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Living in single person households and the risk of isolation

By Laura Banks, Philip Haynes and Michael Hill


Data from the International Social Survey Programme (2001) was used to analyse the social networks of older people and whether living in single person households increased the risk of isolation. When comparing respondents with one or more adult children, there was no significant\ud difference in the likelihood of experiencing familial isolation between people living in single person households and those living in larger households. A majority of those living in single person households had at least regular contact with a sibling, adult child or close friend and participated in a social organisation. Friends compensate to some extent for a lack of support from the family, although in southern and eastern European countries, other relatives appeared to be more important in support networks. People living in single person households were more likely to experience isolation, but this was largely related to advanced age and childlessness. Whilst a very small minority in Japan were living in single person households, they were significantly more likely to be severely isolated than those living in single person households in other countries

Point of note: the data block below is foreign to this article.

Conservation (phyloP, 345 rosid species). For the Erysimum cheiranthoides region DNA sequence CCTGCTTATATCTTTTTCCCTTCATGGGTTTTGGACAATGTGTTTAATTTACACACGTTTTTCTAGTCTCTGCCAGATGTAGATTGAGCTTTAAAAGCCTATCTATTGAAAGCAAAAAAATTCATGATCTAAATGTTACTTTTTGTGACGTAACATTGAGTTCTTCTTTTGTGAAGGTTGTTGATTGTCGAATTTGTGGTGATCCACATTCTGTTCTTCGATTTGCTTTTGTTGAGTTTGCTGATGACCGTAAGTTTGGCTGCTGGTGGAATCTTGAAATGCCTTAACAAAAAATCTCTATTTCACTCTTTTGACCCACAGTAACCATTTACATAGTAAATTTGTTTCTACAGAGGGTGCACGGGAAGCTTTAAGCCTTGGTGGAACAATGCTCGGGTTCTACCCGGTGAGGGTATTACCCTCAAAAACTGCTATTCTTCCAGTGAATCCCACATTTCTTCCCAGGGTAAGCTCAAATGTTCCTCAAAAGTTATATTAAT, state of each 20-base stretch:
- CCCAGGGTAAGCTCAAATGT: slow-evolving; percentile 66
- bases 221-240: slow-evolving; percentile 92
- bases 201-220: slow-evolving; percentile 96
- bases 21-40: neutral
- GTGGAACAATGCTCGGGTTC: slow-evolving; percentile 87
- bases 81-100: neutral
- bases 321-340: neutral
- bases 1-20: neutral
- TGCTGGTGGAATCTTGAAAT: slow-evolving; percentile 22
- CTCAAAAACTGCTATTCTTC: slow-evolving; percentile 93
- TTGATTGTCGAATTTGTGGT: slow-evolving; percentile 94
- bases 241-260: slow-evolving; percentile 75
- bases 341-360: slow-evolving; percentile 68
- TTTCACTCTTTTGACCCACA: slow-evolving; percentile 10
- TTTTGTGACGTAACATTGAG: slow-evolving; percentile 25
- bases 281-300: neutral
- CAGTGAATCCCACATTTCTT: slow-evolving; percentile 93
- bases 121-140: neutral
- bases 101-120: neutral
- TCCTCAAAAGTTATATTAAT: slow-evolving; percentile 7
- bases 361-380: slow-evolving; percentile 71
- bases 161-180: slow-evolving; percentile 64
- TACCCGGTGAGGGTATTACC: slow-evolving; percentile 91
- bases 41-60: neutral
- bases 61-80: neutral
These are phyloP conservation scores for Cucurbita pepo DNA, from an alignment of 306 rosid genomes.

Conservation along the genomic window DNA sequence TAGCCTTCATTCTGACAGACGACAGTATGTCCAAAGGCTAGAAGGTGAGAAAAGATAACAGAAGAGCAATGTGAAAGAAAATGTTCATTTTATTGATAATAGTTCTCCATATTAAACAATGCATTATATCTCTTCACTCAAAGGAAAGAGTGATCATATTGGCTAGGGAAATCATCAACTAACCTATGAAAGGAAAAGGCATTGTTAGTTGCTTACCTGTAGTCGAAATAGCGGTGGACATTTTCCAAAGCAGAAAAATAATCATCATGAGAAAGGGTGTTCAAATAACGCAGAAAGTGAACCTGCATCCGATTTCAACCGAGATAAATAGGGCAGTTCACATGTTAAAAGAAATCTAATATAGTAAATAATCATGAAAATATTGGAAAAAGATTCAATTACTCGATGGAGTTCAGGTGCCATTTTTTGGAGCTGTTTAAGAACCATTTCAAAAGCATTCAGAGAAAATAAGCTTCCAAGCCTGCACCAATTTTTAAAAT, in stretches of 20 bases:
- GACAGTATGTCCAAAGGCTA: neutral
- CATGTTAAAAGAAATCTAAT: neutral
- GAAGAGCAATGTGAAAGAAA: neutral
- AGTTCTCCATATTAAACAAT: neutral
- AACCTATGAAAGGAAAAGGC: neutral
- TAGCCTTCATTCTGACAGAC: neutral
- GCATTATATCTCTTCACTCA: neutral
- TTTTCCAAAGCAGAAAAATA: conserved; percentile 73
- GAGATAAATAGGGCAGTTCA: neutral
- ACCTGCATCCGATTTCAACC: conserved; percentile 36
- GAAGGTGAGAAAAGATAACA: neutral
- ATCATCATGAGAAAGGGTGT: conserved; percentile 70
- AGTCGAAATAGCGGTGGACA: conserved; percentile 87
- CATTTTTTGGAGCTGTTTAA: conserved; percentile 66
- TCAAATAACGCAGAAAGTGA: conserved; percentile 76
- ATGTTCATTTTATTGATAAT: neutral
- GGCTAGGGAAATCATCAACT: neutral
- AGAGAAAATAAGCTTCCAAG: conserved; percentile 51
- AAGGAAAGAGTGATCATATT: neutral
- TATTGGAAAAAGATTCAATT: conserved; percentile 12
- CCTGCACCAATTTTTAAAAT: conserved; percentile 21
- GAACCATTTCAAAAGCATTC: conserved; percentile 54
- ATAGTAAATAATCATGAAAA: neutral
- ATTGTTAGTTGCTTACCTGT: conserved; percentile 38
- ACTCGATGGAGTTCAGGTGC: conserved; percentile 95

Topics: L400 Social Policy, L000 Social Sciences
Publisher: Linkoping University Electronic Press
Year: 2009
DOI identifier: 10.3384/ijal.1652-8670.094155
OAI identifier: oai:eprints.brighton.ac.uk:5826

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